The Latest: Activists: at least 23 dead in Aleppo airstrikes

BEIRUT (AP) — The Latest on the conflict in Syria (all times local):

6:30 p.m.

Syrian activists say several civilians have been killed in renewed airstrikes on opposition areas in the contested city of Aleppo.

The Britain-based Syrian Observatory for Human Rights says at least 23 people have been killed in presumed government or Russian airstrikes on various neighborhoods in rebel-held eastern Aleppo on Sunday.

Ibrahim Alhaj of the Syrian Civil Defense search and rescue operation says the group has documented the deaths of 43 people so far.

Hospitals in the city are reporting that they are overwhelmed with casualties.

Mohammad Zein Khandaqani, a member of the Medical Council, which oversees medical affairs in the opposition areas, says he expects many of the most badly wounded will die from insufficient treatment and facilities.

“I’ve never seen so many people dying in once place,” he said from a hospital in the city.


6:20 p.m.

A top U.N. envoy is accusing Syria at an emergency meeting of the U.N. Security Council of unleashing “unprecedented military violence” against civilians in Aleppo.

Staffan de Mistura said Syria’s declaration of a military offensive to retake rebel-held eastern Aleppo has led to one of the worst weeks of the 5 1/2-year war with dozens of airstrikes against residential areas and buildings causing scores of civilian deaths.

He said the offensive targeting civilians with sophisticated weapons including incendiary devices may amount to war crimes.

De Mistura said U.S.-Russian talks on the sidelines of the U.N. General Assembly’s ministerial meeting failed to reinvigorate the Sept. 9 cessation of hostilities, and the offensive has left two million people in Aleppo without water.

He urged an immediate cessation of hostilities, delivery of humanitarian aid, and evacuation of urgent medical cases.


6 p.m.

Russia’s Foreign Ministry is taking a slap at Boris Johnson for his suggestion that Russia has committed war crimes in Syria.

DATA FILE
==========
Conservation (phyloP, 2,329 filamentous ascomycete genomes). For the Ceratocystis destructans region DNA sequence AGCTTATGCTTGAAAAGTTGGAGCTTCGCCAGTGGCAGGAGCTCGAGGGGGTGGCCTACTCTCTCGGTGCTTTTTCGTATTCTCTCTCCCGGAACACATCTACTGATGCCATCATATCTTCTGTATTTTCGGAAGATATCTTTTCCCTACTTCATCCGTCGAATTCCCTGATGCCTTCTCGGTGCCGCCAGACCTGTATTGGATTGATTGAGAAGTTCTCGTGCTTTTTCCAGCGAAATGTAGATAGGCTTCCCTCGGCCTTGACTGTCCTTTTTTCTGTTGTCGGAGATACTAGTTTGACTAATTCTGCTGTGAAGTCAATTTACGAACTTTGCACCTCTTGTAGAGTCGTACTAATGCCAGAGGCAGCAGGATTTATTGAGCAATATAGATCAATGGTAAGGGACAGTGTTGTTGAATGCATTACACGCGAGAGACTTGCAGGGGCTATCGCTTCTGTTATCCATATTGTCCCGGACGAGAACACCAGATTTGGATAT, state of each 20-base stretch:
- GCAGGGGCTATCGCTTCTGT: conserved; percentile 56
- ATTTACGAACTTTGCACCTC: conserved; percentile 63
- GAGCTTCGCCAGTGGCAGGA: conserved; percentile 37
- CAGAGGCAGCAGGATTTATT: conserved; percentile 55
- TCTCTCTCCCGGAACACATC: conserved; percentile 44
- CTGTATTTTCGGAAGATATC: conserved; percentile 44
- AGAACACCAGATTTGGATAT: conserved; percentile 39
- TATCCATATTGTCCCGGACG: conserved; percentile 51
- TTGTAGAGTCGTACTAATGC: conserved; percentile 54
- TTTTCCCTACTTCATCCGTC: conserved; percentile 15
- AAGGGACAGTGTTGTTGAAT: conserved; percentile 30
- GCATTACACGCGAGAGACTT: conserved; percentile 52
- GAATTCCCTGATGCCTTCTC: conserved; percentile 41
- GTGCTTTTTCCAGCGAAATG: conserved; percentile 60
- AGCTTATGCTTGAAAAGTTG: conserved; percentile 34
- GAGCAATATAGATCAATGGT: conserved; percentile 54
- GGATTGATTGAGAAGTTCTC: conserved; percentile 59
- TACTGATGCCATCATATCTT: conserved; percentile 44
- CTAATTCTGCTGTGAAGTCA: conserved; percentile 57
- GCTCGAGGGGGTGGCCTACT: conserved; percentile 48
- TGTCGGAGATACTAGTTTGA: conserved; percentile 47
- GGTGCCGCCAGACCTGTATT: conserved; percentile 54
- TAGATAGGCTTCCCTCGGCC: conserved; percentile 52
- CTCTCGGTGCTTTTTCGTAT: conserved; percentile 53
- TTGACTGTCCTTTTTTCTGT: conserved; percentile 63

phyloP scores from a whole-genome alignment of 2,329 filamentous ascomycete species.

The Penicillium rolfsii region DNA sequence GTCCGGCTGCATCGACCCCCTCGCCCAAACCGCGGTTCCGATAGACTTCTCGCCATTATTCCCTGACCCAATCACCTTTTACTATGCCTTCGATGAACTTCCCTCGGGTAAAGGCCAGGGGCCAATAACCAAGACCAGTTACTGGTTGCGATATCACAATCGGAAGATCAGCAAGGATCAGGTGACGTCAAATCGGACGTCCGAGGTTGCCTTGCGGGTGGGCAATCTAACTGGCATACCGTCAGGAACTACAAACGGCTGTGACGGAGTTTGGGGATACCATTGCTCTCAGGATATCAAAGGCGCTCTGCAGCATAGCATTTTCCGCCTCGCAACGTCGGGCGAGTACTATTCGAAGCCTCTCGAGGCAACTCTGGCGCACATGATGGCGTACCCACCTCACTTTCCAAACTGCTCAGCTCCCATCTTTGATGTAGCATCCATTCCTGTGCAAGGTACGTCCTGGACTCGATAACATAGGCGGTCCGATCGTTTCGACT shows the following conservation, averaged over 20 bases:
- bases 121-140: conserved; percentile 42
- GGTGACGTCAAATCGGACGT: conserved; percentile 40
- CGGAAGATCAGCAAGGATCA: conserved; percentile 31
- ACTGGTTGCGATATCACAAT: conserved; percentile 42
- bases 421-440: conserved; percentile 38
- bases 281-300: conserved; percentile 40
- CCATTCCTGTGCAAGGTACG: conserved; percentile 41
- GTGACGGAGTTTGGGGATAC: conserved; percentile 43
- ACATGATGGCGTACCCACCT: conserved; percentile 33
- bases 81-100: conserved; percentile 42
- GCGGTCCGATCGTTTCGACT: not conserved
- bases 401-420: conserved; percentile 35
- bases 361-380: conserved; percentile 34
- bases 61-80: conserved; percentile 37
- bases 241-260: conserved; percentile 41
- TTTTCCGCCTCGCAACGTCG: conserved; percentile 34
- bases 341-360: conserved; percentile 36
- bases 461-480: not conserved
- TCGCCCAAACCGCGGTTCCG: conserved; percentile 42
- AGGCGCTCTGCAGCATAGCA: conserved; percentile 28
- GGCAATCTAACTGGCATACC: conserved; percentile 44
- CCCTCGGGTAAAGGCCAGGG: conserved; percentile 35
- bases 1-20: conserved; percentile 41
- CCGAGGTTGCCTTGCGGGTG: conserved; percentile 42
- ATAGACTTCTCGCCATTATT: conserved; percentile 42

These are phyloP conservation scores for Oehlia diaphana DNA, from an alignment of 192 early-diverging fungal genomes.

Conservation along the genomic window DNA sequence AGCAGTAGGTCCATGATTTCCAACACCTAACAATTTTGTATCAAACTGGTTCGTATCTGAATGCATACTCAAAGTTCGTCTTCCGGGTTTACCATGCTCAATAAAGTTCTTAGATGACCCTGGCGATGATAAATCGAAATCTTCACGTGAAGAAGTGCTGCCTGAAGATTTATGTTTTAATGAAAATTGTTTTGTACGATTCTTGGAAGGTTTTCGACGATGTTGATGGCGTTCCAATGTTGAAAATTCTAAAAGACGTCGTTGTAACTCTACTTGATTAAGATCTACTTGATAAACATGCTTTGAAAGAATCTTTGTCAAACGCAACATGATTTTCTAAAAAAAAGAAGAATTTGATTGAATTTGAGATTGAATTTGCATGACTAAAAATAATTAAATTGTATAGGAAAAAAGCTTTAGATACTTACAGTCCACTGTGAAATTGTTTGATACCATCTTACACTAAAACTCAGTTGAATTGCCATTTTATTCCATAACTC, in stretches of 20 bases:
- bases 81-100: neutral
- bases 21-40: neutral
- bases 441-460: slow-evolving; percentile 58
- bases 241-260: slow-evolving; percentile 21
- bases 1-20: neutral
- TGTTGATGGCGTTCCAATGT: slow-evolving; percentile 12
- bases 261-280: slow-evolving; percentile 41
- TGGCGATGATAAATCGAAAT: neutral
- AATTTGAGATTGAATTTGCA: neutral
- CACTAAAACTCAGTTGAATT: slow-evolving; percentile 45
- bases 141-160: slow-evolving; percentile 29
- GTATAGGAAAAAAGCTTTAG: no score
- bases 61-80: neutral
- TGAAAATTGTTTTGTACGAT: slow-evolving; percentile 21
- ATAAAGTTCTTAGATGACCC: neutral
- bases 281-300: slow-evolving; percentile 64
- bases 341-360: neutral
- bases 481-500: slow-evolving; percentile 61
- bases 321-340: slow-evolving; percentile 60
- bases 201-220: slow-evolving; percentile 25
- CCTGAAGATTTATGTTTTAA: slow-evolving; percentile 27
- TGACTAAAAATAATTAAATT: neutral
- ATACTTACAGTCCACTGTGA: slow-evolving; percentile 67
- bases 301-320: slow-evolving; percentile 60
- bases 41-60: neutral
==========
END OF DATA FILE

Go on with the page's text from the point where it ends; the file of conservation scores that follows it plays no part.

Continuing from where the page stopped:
Following the British Foreign Minister’s comments, Russian ministry spokeswoman Maria Zakharova quickly responded on Facebook Sunday, saying:

“The foreign minister of Great Britain Boris Johnson said in a broadcast of the BBC that Russia is guilty of protracting civil war in Syria and, possibly, of committing war crimes in the form of air attacks on convoys with humanitarian aid. All this is right except for two words: Instead of ‘Russia’ it needs to be ‘Great Britain’ and instead of ‘Syria,’ ‘Iraq.'”


5:45 p.m.

British Foreign Secretary Boris Johnson says Russia should be investigated for war crimes following an attack on a Syrian aid convoy that claimed 20 lives.

Johnson said Sunday that Russian air power may have deliberately targeted the civilian convoy on Sept. 19. Russia denies involvement and instead suggests Syrian rebels or a U.S. drone were responsible.

Johnson said the West had been “too impotent in its response” to aggression by Syrian President Bashar Assad and his Russian backers during Syria’s civil war, now in its sixth year.

He said Russia is “guilty of protracting this war, of making it far more hideous. And yes … we should be looking at whether or not that targeting is done in the knowledge that those are wholly innocent civilian targets. That is a war crime.”


5:30 P.M.

France’s foreign minister says Russia and Iran will be guilty of war crimes if they don’t pressure Syrian President Bashar Assad to stop escalating violence.

Jean-Marc Ayrault said an emergency United Nations Security Council meeting Sunday is a “moment of truth” for the U.N.

He said Assad’s regime “has clearly made the choice of a military escalation. I am calling on Russia and Iran to pull themselves together and show responsibility, by putting a stop to this strategy. … If not, Russia and Iran will be accomplices in war crimes committed in Aleppo.”

The U.S, Britain, and France sought Sunday’s meeting, as pro-government forces continued their intense bombardment of Aleppo. They are widely believed to be accompanied by Russian air strikes.


3 p.m.

A monitoring group says Syrian rebels have retaken an area in Aleppo that fell to government forces the day before, extending a punishing stalemate in the contested northern city.

The Britain-based Syrian Observatory for Human Rights, which maintains a network of local contacts, says rebels seized Handarat, a largely uninhabited Palestinian refugee camp, early Sunday.

The area is near Castello Road, a vital supply route to the city’s besieged rebel-held areas. Government forces seized the Castello Road earlier this year, besieging rebel-held districts where some 250,000 people reside.

Yasser al-Yousef, a spokesman for the Nour el-Din al-Zinki rebel faction, says rebels seized Handarat late Saturday.

The Observatory says 213 civilians have been killed by airstrikes and shelling on rebel-held areas in and around Aleppo since a cease-fire expired Monday.

comments powered by Disqus